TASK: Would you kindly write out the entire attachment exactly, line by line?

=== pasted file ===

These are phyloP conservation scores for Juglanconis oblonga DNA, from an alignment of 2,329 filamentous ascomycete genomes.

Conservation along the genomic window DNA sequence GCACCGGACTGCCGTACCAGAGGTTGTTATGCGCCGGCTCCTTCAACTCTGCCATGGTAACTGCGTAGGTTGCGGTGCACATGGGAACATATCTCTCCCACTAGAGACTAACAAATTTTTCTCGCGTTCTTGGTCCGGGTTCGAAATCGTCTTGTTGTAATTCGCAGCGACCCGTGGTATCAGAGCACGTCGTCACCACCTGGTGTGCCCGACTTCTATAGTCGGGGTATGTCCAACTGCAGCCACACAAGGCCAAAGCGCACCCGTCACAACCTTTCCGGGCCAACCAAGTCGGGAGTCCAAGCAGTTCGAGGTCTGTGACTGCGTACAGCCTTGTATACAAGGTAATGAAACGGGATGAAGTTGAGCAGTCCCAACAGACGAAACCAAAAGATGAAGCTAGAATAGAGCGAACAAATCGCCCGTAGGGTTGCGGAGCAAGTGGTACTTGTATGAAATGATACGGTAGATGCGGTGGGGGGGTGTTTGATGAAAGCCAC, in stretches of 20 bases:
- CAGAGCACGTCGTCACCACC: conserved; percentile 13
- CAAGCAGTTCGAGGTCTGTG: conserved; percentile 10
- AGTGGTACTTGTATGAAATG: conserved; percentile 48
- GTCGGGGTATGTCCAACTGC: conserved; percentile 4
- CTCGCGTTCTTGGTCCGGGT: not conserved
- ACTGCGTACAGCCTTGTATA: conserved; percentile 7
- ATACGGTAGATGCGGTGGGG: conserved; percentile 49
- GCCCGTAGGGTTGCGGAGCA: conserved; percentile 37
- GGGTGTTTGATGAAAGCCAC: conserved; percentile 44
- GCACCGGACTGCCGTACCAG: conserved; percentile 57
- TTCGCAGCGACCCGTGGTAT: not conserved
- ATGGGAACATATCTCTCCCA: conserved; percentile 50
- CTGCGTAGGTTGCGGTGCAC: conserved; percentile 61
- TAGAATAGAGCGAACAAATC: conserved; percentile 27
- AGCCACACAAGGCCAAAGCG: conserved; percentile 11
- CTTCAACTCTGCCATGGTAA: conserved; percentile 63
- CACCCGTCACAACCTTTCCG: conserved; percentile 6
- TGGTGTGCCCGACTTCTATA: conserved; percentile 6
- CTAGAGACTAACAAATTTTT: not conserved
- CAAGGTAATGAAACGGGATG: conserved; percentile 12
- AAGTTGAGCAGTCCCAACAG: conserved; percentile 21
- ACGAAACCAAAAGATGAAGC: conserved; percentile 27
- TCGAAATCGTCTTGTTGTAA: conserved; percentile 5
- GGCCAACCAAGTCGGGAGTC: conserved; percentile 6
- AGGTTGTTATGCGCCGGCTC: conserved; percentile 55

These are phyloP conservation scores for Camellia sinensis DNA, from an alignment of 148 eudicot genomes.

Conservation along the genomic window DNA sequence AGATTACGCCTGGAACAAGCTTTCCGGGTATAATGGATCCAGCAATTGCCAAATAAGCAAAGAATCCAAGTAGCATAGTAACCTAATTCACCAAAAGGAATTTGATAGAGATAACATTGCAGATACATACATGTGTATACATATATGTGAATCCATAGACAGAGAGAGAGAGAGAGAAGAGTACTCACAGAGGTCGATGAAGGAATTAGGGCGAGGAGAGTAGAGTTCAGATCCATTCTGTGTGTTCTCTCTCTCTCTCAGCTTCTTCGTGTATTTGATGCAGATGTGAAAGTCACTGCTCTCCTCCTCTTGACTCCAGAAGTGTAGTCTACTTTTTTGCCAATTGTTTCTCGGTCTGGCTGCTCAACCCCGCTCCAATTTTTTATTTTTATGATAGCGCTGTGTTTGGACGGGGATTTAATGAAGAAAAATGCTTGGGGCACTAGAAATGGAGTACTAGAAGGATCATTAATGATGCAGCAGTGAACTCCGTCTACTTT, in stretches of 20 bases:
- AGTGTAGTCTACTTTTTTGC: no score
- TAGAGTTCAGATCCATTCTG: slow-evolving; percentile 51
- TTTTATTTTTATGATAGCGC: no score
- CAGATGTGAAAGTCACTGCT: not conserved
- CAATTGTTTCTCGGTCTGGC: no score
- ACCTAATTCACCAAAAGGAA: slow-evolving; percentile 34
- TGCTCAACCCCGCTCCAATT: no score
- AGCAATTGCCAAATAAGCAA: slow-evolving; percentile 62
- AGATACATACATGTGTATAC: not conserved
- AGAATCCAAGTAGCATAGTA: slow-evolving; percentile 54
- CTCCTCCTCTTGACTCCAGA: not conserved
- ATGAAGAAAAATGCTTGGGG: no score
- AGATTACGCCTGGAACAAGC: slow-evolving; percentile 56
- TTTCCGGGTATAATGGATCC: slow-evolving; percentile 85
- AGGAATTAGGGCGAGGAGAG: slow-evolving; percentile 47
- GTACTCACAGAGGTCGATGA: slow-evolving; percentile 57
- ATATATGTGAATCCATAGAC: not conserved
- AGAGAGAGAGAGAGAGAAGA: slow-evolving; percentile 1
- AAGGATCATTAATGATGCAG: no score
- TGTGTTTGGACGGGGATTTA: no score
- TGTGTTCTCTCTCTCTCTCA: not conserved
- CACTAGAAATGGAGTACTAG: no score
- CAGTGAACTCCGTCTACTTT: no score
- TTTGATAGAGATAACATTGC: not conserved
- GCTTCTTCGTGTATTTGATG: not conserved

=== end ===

These are phyloP conservation scores for Juglanconis oblonga DNA, from an alignment of 2,329 filamentous ascomycete genomes.

Conservation along the genomic window DNA sequence GCACCGGACTGCCGTACCAGAGGTTGTTATGCGCCGGCTCCTTCAACTCTGCCATGGTAACTGCGTAGGTTGCGGTGCACATGGGAACATATCTCTCCCACTAGAGACTAACAAATTTTTCTCGCGTTCTTGGTCCGGGTTCGAAATCGTCTTGTTGTAATTCGCAGCGACCCGTGGTATCAGAGCACGTCGTCACCACCTGGTGTGCCCGACTTCTATAGTCGGGGTATGTCCAACTGCAGCCACACAAGGCCAAAGCGCACCCGTCACAACCTTTCCGGGCCAACCAAGTCGGGAGTCCAAGCAGTTCGAGGTCTGTGACTGCGTACAGCCTTGTATACAAGGTAATGAAACGGGATGAAGTTGAGCAGTCCCAACAGACGAAACCAAAAGATGAAGCTAGAATAGAGCGAACAAATCGCCCGTAGGGTTGCGGAGCAAGTGGTACTTGTATGAAATGATACGGTAGATGCGGTGGGGGGGTGTTTGATGAAAGCCAC, in stretches of 20 bases:
- CAGAGCACGTCGTCACCACC: conserved; percentile 13
- CAAGCAGTTCGAGGTCTGTG: conserved; percentile 10
- AGTGGTACTTGTATGAAATG: conserved; percentile 48
- GTCGGGGTATGTCCAACTGC: conserved; percentile 4
- CTCGCGTTCTTGGTCCGGGT: not conserved
- ACTGCGTACAGCCTTGTATA: conserved; percentile 7
- ATACGGTAGATGCGGTGGGG: conserved; percentile 49
- GCCCGTAGGGTTGCGGAGCA: conserved; percentile 37
- GGGTGTTTGATGAAAGCCAC: conserved; percentile 44
- GCACCGGACTGCCGTACCAG: conserved; percentile 57
- TTCGCAGCGACCCGTGGTAT: not conserved
- ATGGGAACATATCTCTCCCA: conserved; percentile 50
- CTGCGTAGGTTGCGGTGCAC: conserved; percentile 61
- TAGAATAGAGCGAACAAATC: conserved; percentile 27
- AGCCACACAAGGCCAAAGCG: conserved; percentile 11
- CTTCAACTCTGCCATGGTAA: conserved; percentile 63
- CACCCGTCACAACCTTTCCG: conserved; percentile 6
- TGGTGTGCCCGACTTCTATA: conserved; percentile 6
- CTAGAGACTAACAAATTTTT: not conserved
- CAAGGTAATGAAACGGGATG: conserved; percentile 12
- AAGTTGAGCAGTCCCAACAG: conserved; percentile 21
- ACGAAACCAAAAGATGAAGC: conserved; percentile 27
- TCGAAATCGTCTTGTTGTAA: conserved; percentile 5
- GGCCAACCAAGTCGGGAGTC: conserved; percentile 6
- AGGTTGTTATGCGCCGGCTC: conserved; percentile 55

These are phyloP conservation scores for Camellia sinensis DNA, from an alignment of 148 eudicot genomes.

Conservation along the genomic window DNA sequence AGATTACGCCTGGAACAAGCTTTCCGGGTATAATGGATCCAGCAATTGCCAAATAAGCAAAGAATCCAAGTAGCATAGTAACCTAATTCACCAAAAGGAATTTGATAGAGATAACATTGCAGATACATACATGTGTATACATATATGTGAATCCATAGACAGAGAGAGAGAGAGAGAAGAGTACTCACAGAGGTCGATGAAGGAATTAGGGCGAGGAGAGTAGAGTTCAGATCCATTCTGTGTGTTCTCTCTCTCTCTCAGCTTCTTCGTGTATTTGATGCAGATGTGAAAGTCACTGCTCTCCTCCTCTTGACTCCAGAAGTGTAGTCTACTTTTTTGCCAATTGTTTCTCGGTCTGGCTGCTCAACCCCGCTCCAATTTTTTATTTTTATGATAGCGCTGTGTTTGGACGGGGATTTAATGAAGAAAAATGCTTGGGGCACTAGAAATGGAGTACTAGAAGGATCATTAATGATGCAGCAGTGAACTCCGTCTACTTT, in stretches of 20 bases:
- AGTGTAGTCTACTTTTTTGC: no score
- TAGAGTTCAGATCCATTCTG: slow-evolving; percentile 51
- TTTTATTTTTATGATAGCGC: no score
- CAGATGTGAAAGTCACTGCT: not conserved
- CAATTGTTTCTCGGTCTGGC: no score
- ACCTAATTCACCAAAAGGAA: slow-evolving; percentile 34
- TGCTCAACCCCGCTCCAATT: no score
- AGCAATTGCCAAATAAGCAA: slow-evolving; percentile 62
- AGATACATACATGTGTATAC: not conserved
- AGAATCCAAGTAGCATAGTA: slow-evolving; percentile 54
- CTCCTCCTCTTGACTCCAGA: not conserved
- ATGAAGAAAAATGCTTGGGG: no score
- AGATTACGCCTGGAACAAGC: slow-evolving; percentile 56
- TTTCCGGGTATAATGGATCC: slow-evolving; percentile 85
- AGGAATTAGGGCGAGGAGAG: slow-evolving; percentile 47
- GTACTCACAGAGGTCGATGA: slow-evolving; percentile 57
- ATATATGTGAATCCATAGAC: not conserved
- AGAGAGAGAGAGAGAGAAGA: slow-evolving; percentile 1
- AAGGATCATTAATGATGCAG: no score
- TGTGTTTGGACGGGGATTTA: no score
- TGTGTTCTCTCTCTCTCTCA: not conserved
- CACTAGAAATGGAGTACTAG: no score
- CAGTGAACTCCGTCTACTTT: no score
- TTTGATAGAGATAACATTGC: not conserved
- GCTTCTTCGTGTATTTGATG: not conserved